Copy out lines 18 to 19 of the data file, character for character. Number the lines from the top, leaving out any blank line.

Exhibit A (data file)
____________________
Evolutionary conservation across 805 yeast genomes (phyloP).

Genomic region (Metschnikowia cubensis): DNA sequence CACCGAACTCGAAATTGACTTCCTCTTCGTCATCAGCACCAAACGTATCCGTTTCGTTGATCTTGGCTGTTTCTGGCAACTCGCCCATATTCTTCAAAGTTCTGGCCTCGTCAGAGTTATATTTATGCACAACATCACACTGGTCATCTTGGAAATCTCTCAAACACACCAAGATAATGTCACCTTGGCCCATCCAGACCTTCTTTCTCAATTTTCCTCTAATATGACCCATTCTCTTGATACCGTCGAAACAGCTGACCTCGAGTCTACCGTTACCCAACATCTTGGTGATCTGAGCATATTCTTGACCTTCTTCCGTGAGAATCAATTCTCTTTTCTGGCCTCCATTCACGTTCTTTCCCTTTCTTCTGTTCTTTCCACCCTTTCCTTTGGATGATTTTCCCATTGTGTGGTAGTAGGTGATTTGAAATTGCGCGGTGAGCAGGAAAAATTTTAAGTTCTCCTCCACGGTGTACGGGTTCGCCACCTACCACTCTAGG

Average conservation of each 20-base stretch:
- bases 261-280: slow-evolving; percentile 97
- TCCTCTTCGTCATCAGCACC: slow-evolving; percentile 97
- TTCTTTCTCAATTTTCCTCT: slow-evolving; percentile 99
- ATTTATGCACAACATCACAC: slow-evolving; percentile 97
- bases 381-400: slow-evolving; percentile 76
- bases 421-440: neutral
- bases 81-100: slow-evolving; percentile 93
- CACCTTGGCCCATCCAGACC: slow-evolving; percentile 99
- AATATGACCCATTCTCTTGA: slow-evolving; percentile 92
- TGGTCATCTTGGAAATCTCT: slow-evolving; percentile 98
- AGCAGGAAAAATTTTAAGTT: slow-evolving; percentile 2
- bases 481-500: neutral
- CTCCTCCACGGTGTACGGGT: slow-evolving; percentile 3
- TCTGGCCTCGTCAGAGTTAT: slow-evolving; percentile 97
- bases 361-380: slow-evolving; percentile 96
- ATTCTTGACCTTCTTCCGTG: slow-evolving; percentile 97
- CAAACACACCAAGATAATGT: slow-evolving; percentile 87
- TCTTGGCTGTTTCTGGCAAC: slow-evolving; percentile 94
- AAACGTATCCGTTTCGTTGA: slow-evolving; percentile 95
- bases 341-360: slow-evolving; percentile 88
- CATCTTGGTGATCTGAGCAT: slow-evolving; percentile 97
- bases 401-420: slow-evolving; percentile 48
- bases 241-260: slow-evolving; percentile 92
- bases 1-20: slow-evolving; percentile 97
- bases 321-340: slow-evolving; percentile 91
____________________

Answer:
- bases 361-380: slow-evolving; percentile 96
- ATTCTTGACCTTCTTCCGTG: slow-evolving; percentile 97